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Elmendorf Aero Club provides community more than wings

By Airman 1st Class Crystal A. Jenkins | JBER Public Affairs | July 5, 2018


One positive effect of the long Alaskan daylight hours surrounding the summer solstice is the Elmendorf Aero Club’s ability to provide members and students more opportunities to fly at Joint Base Elmendorf-Richardson.

“At our aero club there are a tremendous amount of flying opportunities, not only for the pilots who are already certified, but for Airmen desiring to gain their private pilot certification,” said Paul Credit, Elmendorf Aero Club manager. “We are able to offer a free introductory flight sponsored by the Single Airman Program while the Airmen are stationed here. I tell everyone who is truly interested in flying that they have to be 100 percent committed though – personally and financially.”

For individuals who do not qualify for the Single Airman Program, introductory flights can be scheduled throughout the week. Costs can vary depending on the length of flight requested.

The club is open to all active-duty, retirees, Department of Defense civilians, National Guard and Reserve employees and dependents.

“We are able to offer our members the use of our planes, fueled up for $130 an hour and instructor pilots for $42 an hour,” Credit said. “We are a nationally accredited certified flight school. For individuals who have already acquired a private pilot certificate, this place is an extremely valuable resource for those wishing to use their veteran benefits or tuition assistance (which utilizes the University of Alaska Anchorage’s formal academic education program) to enhance their levels of certification.”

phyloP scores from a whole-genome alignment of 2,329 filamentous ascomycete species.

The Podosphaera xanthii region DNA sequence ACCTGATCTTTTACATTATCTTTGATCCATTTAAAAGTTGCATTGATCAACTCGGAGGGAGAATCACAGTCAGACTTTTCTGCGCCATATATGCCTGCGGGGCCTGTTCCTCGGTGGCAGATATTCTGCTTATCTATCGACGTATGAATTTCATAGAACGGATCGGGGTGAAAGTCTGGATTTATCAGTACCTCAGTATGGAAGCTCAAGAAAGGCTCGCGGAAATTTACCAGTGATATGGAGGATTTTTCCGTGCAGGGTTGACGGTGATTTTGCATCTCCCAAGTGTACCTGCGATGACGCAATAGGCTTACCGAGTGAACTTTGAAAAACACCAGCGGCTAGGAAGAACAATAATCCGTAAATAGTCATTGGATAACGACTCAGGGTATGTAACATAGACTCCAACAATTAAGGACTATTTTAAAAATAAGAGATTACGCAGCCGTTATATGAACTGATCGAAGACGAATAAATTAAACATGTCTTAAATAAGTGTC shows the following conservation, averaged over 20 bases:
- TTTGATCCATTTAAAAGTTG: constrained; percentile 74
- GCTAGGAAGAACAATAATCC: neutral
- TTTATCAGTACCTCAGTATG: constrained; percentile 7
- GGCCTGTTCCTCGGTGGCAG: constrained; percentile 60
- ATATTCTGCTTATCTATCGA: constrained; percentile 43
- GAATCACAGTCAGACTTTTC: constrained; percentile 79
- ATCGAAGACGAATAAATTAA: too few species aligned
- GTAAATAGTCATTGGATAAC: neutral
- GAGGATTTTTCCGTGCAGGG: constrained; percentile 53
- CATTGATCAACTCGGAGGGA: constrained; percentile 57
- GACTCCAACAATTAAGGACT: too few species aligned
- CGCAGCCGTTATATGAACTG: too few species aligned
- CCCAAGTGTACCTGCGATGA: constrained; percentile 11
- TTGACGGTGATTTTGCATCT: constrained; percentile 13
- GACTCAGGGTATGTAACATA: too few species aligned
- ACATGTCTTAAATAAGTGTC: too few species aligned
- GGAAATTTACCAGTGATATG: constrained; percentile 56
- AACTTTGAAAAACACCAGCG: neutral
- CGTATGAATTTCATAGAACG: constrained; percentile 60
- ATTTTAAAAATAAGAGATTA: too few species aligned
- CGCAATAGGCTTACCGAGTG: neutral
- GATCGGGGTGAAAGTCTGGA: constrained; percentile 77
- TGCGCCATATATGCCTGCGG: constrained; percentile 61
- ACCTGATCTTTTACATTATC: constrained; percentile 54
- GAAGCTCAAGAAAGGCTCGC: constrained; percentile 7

In addition to flight instruction, the Elmendorf Aero Club has more than 15 rentable spaces available outside and five inside for personal aircraft storage. For those who may need to land in water, there are floating dock spaces available for rent at Lower Sixmile Lake.

There is a one-time administrative fee of $35 for first-time members. A $30 monthly membership fee includes the use of available rentable airplanes and for some additional fees, the instruction and rentable hangar spaces are available.

“I think this program is an extremely valuable resource and is one of the least expensive I have found,” said Brandon Maes, an aviation resource manager with the 176th Alaska Air National Guard Operation Support Squadron. “Not only is it an inexpensive place for learning how to fly, it also offers a low $25 a month rental space to park your own plane and they can warm it up in the hangar for winter time flying. The club garners an excellent community of pilots and instructors rendering guidance to inexperienced pilots.”

For more information about Aero Club membership, classes or programs offered, call 552-5435 or visit: https://www.jberaeroclub.com.